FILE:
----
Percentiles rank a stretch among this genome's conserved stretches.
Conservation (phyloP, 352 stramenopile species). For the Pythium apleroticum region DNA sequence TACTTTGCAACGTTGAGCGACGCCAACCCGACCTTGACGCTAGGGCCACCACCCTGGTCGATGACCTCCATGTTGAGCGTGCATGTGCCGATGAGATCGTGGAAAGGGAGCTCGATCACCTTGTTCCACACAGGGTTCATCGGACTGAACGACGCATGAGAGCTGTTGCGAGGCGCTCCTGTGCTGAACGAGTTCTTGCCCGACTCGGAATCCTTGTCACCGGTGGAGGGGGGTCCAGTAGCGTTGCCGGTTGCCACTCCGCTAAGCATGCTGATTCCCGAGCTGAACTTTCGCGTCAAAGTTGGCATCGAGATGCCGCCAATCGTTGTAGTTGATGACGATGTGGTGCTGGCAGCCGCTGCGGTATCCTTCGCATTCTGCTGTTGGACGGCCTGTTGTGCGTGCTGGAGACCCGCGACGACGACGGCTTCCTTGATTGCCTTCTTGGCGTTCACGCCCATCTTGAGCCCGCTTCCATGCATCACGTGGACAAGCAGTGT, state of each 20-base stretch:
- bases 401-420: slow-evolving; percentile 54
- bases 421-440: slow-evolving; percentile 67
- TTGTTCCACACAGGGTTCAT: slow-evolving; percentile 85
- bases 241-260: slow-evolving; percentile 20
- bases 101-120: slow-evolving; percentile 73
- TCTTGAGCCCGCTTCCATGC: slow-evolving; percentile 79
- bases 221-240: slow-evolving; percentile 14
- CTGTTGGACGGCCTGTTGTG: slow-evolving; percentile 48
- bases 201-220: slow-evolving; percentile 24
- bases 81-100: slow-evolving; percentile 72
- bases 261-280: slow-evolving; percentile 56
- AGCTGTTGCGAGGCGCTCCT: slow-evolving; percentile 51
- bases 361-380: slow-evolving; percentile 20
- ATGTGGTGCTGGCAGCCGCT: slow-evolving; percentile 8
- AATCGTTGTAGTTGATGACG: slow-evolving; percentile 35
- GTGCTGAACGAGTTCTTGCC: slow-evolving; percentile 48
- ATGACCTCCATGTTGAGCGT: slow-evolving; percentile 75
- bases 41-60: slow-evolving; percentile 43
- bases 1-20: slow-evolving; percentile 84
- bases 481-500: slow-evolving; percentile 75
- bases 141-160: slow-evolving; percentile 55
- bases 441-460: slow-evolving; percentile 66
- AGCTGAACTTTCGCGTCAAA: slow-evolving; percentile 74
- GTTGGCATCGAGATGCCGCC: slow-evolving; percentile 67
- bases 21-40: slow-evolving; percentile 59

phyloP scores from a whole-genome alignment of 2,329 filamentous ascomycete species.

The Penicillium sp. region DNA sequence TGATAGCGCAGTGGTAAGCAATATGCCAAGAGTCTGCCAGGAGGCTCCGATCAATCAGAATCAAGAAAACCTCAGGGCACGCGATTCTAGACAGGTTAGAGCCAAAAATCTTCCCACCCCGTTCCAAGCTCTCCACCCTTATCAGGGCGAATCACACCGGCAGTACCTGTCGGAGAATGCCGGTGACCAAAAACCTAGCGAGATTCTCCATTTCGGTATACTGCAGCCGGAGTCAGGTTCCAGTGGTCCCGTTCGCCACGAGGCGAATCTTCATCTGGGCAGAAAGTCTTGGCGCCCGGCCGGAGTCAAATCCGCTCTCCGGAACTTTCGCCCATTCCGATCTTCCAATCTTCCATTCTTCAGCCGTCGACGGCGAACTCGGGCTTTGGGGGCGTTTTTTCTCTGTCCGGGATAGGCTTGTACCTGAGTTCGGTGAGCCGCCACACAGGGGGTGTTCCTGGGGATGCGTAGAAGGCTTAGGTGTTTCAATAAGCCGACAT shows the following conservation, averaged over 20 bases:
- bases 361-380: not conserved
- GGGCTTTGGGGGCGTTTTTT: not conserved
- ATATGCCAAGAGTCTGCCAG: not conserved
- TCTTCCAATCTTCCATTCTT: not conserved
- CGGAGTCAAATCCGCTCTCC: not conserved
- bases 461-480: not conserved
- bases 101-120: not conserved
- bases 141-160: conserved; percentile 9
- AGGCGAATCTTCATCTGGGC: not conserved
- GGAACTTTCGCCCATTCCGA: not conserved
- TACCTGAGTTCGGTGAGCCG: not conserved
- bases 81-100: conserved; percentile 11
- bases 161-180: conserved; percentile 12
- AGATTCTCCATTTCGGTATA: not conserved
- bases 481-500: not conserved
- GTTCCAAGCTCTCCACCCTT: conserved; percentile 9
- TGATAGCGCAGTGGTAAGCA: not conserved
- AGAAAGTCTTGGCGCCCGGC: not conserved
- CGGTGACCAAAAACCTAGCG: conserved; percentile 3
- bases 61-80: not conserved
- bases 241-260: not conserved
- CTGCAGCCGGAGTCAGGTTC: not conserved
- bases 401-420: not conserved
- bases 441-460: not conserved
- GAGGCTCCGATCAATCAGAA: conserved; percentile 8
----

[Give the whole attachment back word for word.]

Percentiles rank a stretch among this genome's conserved stretches.
Conservation (phyloP, 352 stramenopile species). For the Pythium apleroticum region DNA sequence TACTTTGCAACGTTGAGCGACGCCAACCCGACCTTGACGCTAGGGCCACCACCCTGGTCGATGACCTCCATGTTGAGCGTGCATGTGCCGATGAGATCGTGGAAAGGGAGCTCGATCACCTTGTTCCACACAGGGTTCATCGGACTGAACGACGCATGAGAGCTGTTGCGAGGCGCTCCTGTGCTGAACGAGTTCTTGCCCGACTCGGAATCCTTGTCACCGGTGGAGGGGGGTCCAGTAGCGTTGCCGGTTGCCACTCCGCTAAGCATGCTGATTCCCGAGCTGAACTTTCGCGTCAAAGTTGGCATCGAGATGCCGCCAATCGTTGTAGTTGATGACGATGTGGTGCTGGCAGCCGCTGCGGTATCCTTCGCATTCTGCTGTTGGACGGCCTGTTGTGCGTGCTGGAGACCCGCGACGACGACGGCTTCCTTGATTGCCTTCTTGGCGTTCACGCCCATCTTGAGCCCGCTTCCATGCATCACGTGGACAAGCAGTGT, state of each 20-base stretch:
- bases 401-420: slow-evolving; percentile 54
- bases 421-440: slow-evolving; percentile 67
- TTGTTCCACACAGGGTTCAT: slow-evolving; percentile 85
- bases 241-260: slow-evolving; percentile 20
- bases 101-120: slow-evolving; percentile 73
- TCTTGAGCCCGCTTCCATGC: slow-evolving; percentile 79
- bases 221-240: slow-evolving; percentile 14
- CTGTTGGACGGCCTGTTGTG: slow-evolving; percentile 48
- bases 201-220: slow-evolving; percentile 24
- bases 81-100: slow-evolving; percentile 72
- bases 261-280: slow-evolving; percentile 56
- AGCTGTTGCGAGGCGCTCCT: slow-evolving; percentile 51
- bases 361-380: slow-evolving; percentile 20
- ATGTGGTGCTGGCAGCCGCT: slow-evolving; percentile 8
- AATCGTTGTAGTTGATGACG: slow-evolving; percentile 35
- GTGCTGAACGAGTTCTTGCC: slow-evolving; percentile 48
- ATGACCTCCATGTTGAGCGT: slow-evolving; percentile 75
- bases 41-60: slow-evolving; percentile 43
- bases 1-20: slow-evolving; percentile 84
- bases 481-500: slow-evolving; percentile 75
- bases 141-160: slow-evolving; percentile 55
- bases 441-460: slow-evolving; percentile 66
- AGCTGAACTTTCGCGTCAAA: slow-evolving; percentile 74
- GTTGGCATCGAGATGCCGCC: slow-evolving; percentile 67
- bases 21-40: slow-evolving; percentile 59

phyloP scores from a whole-genome alignment of 2,329 filamentous ascomycete species.

The Penicillium sp. region DNA sequence TGATAGCGCAGTGGTAAGCAATATGCCAAGAGTCTGCCAGGAGGCTCCGATCAATCAGAATCAAGAAAACCTCAGGGCACGCGATTCTAGACAGGTTAGAGCCAAAAATCTTCCCACCCCGTTCCAAGCTCTCCACCCTTATCAGGGCGAATCACACCGGCAGTACCTGTCGGAGAATGCCGGTGACCAAAAACCTAGCGAGATTCTCCATTTCGGTATACTGCAGCCGGAGTCAGGTTCCAGTGGTCCCGTTCGCCACGAGGCGAATCTTCATCTGGGCAGAAAGTCTTGGCGCCCGGCCGGAGTCAAATCCGCTCTCCGGAACTTTCGCCCATTCCGATCTTCCAATCTTCCATTCTTCAGCCGTCGACGGCGAACTCGGGCTTTGGGGGCGTTTTTTCTCTGTCCGGGATAGGCTTGTACCTGAGTTCGGTGAGCCGCCACACAGGGGGTGTTCCTGGGGATGCGTAGAAGGCTTAGGTGTTTCAATAAGCCGACAT shows the following conservation, averaged over 20 bases:
- bases 361-380: not conserved
- GGGCTTTGGGGGCGTTTTTT: not conserved
- ATATGCCAAGAGTCTGCCAG: not conserved
- TCTTCCAATCTTCCATTCTT: not conserved
- CGGAGTCAAATCCGCTCTCC: not conserved
- bases 461-480: not conserved
- bases 101-120: not conserved
- bases 141-160: conserved; percentile 9
- AGGCGAATCTTCATCTGGGC: not conserved
- GGAACTTTCGCCCATTCCGA: not conserved
- TACCTGAGTTCGGTGAGCCG: not conserved
- bases 81-100: conserved; percentile 11
- bases 161-180: conserved; percentile 12
- AGATTCTCCATTTCGGTATA: not conserved
- bases 481-500: not conserved
- GTTCCAAGCTCTCCACCCTT: conserved; percentile 9
- TGATAGCGCAGTGGTAAGCA: not conserved
- AGAAAGTCTTGGCGCCCGGC: not conserved
- CGGTGACCAAAAACCTAGCG: conserved; percentile 3
- bases 61-80: not conserved
- bases 241-260: not conserved
- CTGCAGCCGGAGTCAGGTTC: not conserved
- bases 401-420: not conserved
- bases 441-460: not conserved
- GAGGCTCCGATCAATCAGAA: conserved; percentile 8